An exercise I’ve long advocated for leaders and teachers is “exegeting your experiences.”  When a person exegetes a Bible passage, he or she takes out what is inherently there, as intended by the Holy Spirit, using the principles of hermeneutics.

Whether you implemented a retreat, led a missions conference, or taught an interactive Bible study group, debrief within yourself and glean as much as you can so the next event or Bible lesson is even better.   These eleven questions spur my thinking in an effort to make my teaching ministry more effective.

1.  What words describe how I feel about the Bible study time?  Why?
2. By God’s grace, what did I do especially well?
3. If I were starting the lesson all over again, what would I do differently?  Why?
4. Based on verbal and nonverbal learner feedback, how would I rate their perception of the lesson?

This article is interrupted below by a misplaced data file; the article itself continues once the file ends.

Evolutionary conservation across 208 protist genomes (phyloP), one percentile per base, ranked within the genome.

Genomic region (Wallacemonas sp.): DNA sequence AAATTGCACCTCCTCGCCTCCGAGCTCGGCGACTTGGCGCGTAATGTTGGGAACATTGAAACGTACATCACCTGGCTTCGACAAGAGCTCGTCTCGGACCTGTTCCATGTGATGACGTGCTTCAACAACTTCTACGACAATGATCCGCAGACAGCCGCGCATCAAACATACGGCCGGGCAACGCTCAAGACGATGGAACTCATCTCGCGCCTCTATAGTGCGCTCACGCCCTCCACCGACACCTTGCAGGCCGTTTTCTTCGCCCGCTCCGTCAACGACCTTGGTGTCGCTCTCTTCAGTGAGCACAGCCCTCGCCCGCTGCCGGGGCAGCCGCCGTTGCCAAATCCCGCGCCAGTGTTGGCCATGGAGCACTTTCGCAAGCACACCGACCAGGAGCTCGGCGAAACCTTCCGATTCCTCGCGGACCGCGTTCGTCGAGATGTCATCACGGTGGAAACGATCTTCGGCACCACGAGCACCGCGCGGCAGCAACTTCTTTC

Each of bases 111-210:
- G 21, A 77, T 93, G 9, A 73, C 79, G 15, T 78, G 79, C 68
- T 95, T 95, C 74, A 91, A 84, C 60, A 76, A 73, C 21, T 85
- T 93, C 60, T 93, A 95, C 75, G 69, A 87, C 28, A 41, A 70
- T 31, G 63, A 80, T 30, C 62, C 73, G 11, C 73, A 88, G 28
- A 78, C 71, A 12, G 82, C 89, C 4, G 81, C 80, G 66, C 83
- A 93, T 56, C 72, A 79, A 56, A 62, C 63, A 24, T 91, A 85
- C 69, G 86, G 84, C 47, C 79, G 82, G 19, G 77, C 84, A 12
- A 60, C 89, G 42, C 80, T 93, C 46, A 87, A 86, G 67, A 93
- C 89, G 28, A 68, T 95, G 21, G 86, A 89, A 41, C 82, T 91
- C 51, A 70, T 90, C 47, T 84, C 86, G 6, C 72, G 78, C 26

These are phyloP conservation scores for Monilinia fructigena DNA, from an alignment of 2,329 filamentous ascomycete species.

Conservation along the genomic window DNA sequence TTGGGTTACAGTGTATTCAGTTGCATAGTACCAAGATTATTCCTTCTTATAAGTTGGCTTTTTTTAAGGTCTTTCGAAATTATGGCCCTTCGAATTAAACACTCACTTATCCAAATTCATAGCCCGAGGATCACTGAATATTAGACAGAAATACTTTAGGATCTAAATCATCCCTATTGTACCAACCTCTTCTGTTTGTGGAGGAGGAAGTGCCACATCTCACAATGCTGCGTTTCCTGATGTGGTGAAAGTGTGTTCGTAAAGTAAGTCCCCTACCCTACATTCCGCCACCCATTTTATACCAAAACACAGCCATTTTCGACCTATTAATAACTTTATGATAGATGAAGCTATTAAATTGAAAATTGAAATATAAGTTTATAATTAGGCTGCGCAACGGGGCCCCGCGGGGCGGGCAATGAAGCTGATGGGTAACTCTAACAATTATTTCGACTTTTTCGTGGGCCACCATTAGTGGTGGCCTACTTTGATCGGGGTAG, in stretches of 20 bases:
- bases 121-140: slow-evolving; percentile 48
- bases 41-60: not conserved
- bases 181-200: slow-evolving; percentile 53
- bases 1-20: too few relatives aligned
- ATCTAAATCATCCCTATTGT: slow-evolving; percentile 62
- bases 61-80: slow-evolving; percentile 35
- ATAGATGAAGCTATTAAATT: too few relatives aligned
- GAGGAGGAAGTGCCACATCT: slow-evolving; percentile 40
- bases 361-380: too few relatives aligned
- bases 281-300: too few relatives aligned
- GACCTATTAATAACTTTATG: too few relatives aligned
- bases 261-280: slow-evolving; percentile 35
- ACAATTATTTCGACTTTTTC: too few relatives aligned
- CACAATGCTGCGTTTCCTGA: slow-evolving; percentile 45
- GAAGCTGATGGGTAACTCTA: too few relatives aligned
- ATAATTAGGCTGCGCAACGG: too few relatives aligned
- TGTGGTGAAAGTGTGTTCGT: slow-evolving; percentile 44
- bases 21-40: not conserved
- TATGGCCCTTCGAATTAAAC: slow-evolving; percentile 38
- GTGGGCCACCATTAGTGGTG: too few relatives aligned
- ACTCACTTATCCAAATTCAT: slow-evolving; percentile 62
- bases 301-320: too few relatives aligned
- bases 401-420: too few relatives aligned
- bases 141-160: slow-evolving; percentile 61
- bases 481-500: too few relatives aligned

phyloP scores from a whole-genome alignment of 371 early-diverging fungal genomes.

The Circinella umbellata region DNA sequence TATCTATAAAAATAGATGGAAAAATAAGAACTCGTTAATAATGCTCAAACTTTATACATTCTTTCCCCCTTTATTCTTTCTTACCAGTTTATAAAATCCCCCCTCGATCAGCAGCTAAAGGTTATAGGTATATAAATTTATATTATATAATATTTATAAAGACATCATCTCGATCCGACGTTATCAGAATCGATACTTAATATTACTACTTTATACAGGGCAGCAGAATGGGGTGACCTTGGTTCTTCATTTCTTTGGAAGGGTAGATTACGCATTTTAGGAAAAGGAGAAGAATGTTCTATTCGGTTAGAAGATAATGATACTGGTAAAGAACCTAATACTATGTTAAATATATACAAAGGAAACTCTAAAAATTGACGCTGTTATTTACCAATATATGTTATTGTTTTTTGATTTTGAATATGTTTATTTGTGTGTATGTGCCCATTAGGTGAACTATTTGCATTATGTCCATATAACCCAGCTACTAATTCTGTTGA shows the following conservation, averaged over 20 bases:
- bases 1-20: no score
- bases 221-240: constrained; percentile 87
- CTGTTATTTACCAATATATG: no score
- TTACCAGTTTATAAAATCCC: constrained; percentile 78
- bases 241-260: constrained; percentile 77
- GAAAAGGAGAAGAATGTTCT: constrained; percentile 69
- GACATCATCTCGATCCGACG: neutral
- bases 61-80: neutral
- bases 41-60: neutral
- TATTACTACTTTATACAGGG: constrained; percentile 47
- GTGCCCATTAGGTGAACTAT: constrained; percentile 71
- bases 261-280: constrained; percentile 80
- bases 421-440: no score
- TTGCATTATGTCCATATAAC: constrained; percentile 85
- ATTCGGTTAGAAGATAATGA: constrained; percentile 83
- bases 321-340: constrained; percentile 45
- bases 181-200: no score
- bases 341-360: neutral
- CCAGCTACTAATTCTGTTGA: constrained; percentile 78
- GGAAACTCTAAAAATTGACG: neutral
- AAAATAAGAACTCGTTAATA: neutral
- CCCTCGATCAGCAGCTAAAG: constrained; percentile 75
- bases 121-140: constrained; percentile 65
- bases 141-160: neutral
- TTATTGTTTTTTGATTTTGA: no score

5. What evidence do I have that the Bible truths were understood?
6. How did I manage the time I had for the Bible study?
7. What question that I asked garnered the most incisive responses?  Why?
8. Which question did not work as well as I had hoped?  Why?
9. Did my lesson achieve an appropriate balance among observation, interpretation, and application of the Bible passage?
10. Did I sense a need or burden in a learner that I should follow-up on through personal contact?
11. When I think of the group Bible study I led, I thank you, Lord, because…..

I am not advocating browbeating yourself if a few things went wrongWhat teacher hasn’t second-guessed something said or done during a Bible lesson?  But I am calling for excellence, which doesn’t happen by accident or just because God has grace-gifted us.

In a self-assessment of a teaching time, what question would you add?